I am happy that you are using this web site and hope that you found it useful. Unfortunately, the cost of making this material freely available is increasing, so if you have found the site useful and would like to contribute towards its continuation, I would greatly appreciate it. Click the button to go to Paypal and make a donation.

Jeremy Bentham

Jeremy Bentham is best known as the man who founded the theory of utilitarianism. He was born in London on 15 February 1748 and lived at Queen's Square Place in Westminster. He was reading serious literature at the age of three, playing the violin at the age of five and studying Latin and French at the age of six. He went to the University of Oxford at 12 where he studied law. At the age of fifteen he was admitted to Lincoln's Inn and was admitted to the Bar. He did not practise as a lawyer but instead worked on a thorough reform of the legal system and on a general theory of law and morality. One of Bentham's patrons was the Earl of Shelburne. He published short works on aspects of his thought and his books include Fragment on Government (1776) and Introduction to the Principles of Morals and Legislation (1789). Bentham's other works include the Rationale of Judicial Evidence (1827) and the Constitutional Code (1830). Bentham travelled widely in Europe and Russia and was made an honorary citizen of the French Republic in 1792.

Bentham was the leader of a group known as the Philosophical Radicals, whose members included James Mill and his son, John Stuart Mill. They founded and edited the Westminster Review, which became a vehicle for publishing their ideas. Although James Mill continued to follow the ideas of Bentham (particularly in bringing up his son, John Stuart), JS Mill later rejected many of Bentham's ideas. Bentham was an outspoken critic of the government of Lord Liverpool and its failure to address the 'Condition of England Question' in the 18-teens.

In 1813, Jeremy Bentham became a stockholder in a new textile company established by Robert Owen who was frustrated by the restrictions imposed on him by his partners. The members of the new company, content with a 5 percent return on their capital and ready to give freer scope to Owen's philanthropy, bought out the old firm. In 1829 Edwin Chadwick met Jeremy Bentham and became his literary secretary and friend. Chadwick went on to become secretary of the Poor Law Commission.

In the Introduction to the Principles of Morals and Legislation, Bentham advocated utilitarianism as the basis for reform. He claimed that it was possible to decide by scientific means what was morally justifiable by applying the principle of utility. He said that actions were right if they tended to produce "the greatest happiness for the greatest number of people". Bentham thought that happiness was equivalent to pleasure. Through a calculation of pleasures and pains - which Bentham called felicific calculus - he thought that people could tell what was a right or a wrong action. If all pleasures and pains were on the same scale, then a utilitarian evaluation of human activity would be possible. The whole point of the penal system was to make the pain of punishment worse than the pleasure given by committing an offence, for example. Bentham also argued that if values were based on pleasures and pains, then there could be no such thing as "natural rights". In fact, Bentham said: " The idea of rights is nonsense and the idea of natural rights is nonsense on stilts". Bentham wanted to abolish all legislation that did not bring about the "greatest happiness for the greatest number of people" and in some ways was ahead of his time.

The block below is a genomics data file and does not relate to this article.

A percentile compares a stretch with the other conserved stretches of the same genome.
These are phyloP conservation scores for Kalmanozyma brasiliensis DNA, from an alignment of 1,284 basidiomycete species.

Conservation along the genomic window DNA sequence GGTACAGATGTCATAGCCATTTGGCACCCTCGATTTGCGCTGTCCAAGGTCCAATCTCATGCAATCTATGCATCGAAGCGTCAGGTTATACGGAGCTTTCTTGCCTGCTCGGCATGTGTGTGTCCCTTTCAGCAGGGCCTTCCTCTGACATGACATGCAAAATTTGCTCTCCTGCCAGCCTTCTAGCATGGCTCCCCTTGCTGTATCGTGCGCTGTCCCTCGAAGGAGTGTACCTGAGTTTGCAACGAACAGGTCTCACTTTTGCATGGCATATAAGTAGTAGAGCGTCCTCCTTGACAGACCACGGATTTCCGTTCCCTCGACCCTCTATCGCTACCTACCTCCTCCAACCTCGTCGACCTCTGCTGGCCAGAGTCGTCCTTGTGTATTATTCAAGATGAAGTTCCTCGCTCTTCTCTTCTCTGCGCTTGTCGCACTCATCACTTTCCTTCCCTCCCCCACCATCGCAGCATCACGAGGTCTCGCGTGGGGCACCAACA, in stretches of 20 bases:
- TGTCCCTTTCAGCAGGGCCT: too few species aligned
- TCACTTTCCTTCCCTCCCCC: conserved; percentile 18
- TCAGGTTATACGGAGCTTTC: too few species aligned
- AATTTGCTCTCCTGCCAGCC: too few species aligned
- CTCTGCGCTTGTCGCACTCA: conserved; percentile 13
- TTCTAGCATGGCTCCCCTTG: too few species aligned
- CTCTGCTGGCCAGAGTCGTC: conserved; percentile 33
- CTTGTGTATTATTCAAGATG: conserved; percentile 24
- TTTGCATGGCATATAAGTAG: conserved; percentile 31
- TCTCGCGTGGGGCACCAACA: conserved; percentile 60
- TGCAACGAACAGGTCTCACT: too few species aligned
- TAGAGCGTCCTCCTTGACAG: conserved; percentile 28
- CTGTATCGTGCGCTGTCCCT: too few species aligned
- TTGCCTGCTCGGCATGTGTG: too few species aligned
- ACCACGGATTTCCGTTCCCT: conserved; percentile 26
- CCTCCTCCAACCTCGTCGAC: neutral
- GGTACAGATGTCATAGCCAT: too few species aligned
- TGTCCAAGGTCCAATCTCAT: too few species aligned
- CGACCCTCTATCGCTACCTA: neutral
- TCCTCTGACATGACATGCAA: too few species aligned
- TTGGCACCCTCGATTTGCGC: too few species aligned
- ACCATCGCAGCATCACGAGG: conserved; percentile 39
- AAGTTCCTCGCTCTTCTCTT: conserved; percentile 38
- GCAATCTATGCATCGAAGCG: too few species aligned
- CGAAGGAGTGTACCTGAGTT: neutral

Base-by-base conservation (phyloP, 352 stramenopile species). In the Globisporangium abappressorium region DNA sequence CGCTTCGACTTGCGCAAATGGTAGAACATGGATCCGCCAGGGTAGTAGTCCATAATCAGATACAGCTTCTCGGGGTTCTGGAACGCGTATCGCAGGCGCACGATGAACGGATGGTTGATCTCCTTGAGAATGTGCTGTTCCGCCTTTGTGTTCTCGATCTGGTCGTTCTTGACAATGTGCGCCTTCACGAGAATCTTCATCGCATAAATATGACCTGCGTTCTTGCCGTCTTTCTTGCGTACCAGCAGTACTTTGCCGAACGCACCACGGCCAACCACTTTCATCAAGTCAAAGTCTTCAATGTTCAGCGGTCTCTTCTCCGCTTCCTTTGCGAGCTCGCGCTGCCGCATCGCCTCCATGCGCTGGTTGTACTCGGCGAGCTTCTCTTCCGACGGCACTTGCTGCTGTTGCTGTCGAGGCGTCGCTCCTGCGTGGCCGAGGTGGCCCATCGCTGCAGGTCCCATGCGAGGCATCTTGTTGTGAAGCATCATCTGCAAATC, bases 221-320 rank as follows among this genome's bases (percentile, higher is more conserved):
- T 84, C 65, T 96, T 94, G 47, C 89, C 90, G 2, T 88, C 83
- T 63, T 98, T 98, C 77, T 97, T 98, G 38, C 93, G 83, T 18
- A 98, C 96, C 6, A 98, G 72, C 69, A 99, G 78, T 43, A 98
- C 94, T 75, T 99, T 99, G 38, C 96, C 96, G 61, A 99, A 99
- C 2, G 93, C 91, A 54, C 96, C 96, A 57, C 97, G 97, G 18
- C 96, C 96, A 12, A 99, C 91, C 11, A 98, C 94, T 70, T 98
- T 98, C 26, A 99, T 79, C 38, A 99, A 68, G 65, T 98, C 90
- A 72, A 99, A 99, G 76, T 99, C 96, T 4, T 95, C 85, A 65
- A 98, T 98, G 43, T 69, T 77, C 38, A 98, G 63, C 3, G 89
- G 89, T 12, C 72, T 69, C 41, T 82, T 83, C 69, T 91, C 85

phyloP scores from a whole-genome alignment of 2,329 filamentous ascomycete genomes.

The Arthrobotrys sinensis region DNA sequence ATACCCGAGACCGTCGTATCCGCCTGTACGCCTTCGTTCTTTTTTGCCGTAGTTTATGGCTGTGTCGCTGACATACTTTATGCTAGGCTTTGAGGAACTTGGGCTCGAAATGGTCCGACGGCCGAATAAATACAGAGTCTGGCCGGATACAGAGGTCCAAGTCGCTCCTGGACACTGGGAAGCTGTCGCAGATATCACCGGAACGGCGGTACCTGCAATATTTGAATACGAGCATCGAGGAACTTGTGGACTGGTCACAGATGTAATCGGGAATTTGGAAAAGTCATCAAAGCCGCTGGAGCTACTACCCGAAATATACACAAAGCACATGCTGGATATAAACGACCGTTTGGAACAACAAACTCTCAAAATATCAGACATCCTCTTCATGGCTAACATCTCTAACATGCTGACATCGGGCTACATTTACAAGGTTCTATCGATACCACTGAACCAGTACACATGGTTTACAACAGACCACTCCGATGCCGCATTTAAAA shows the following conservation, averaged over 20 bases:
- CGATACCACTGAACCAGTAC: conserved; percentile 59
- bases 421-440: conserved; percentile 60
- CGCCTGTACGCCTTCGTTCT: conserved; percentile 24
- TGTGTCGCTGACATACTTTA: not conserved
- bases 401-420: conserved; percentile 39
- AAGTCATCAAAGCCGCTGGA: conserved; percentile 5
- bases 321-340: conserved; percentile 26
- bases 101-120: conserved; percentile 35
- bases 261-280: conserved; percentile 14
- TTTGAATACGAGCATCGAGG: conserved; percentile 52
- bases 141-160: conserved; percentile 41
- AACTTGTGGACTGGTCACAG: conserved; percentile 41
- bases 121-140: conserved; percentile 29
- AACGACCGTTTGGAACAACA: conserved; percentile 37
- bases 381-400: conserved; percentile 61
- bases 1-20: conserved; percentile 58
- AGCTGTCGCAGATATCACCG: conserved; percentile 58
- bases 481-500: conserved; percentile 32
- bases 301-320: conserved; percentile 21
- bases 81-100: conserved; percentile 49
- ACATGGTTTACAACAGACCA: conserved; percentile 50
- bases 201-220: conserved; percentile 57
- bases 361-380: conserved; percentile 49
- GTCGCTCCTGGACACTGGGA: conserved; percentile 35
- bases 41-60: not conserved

Bentham was responsible, along with others such as Henry Brougham, for the founding of the non-denominational London University in 1828. This new University accepted non-Anglicans as students: until this point only Anglicans were admitted to University. For Oxford and Cambridge it continued to be the case until the Universities Test Act of 1871.

Bentham's ideas had great influence on the reforms of the latter part of the 19th century in the administrative machinery of the British government, on criminal law, and on procedure in both criminal and civil law. One of his projects was in prison design: Bentham planned the "panopticon" prison where the warders could see all round. Pentonville gaol was based on Bentham's plans.

More particularly, Bentham's ideas were applied to the 1834 Poor Law Amendment Act. Unfortunately at this time the "people" were considered to be only voters. To give the "greatest happiness to the greatest number of people" meant cutting the poor rates. Consequently the poor suffered and his ideas of utilitarianism were re-named "Brutilitarianism" by the working classes.

Bentham died in London on June 6, 1832 and his body was dissected. His skeleton, fully clothed and provided with a wax head (the original was mummified), is still kept in a glass case at University College, London.

Meet the web creator

These materials may be freely used for non-commercial purposes in accordance with applicable statutory allowances and distribution to students.
Re-publication in any form is subject to written permission.

Last modified 12 January, 2016

The Age of George III Home Page

Ministerial Instability 1760-70

Lord North's Ministry 1770-82

American Affairs 1760-83

The period of peace 1783-92

The Age of the French Wars 1792-1815 Irish Affairs 1760-89

Peel Web Home Page

Tory Governments 1812-30

Political Organisations in the Age of Peel

Economic Affairs in the Age of Peel

Popular Movements in the Age of Peel

Irish Affairs
Primary sources index British Political Personalities British Foreign policy 1815-65 European history
index sitemap advanced
search engine by freefind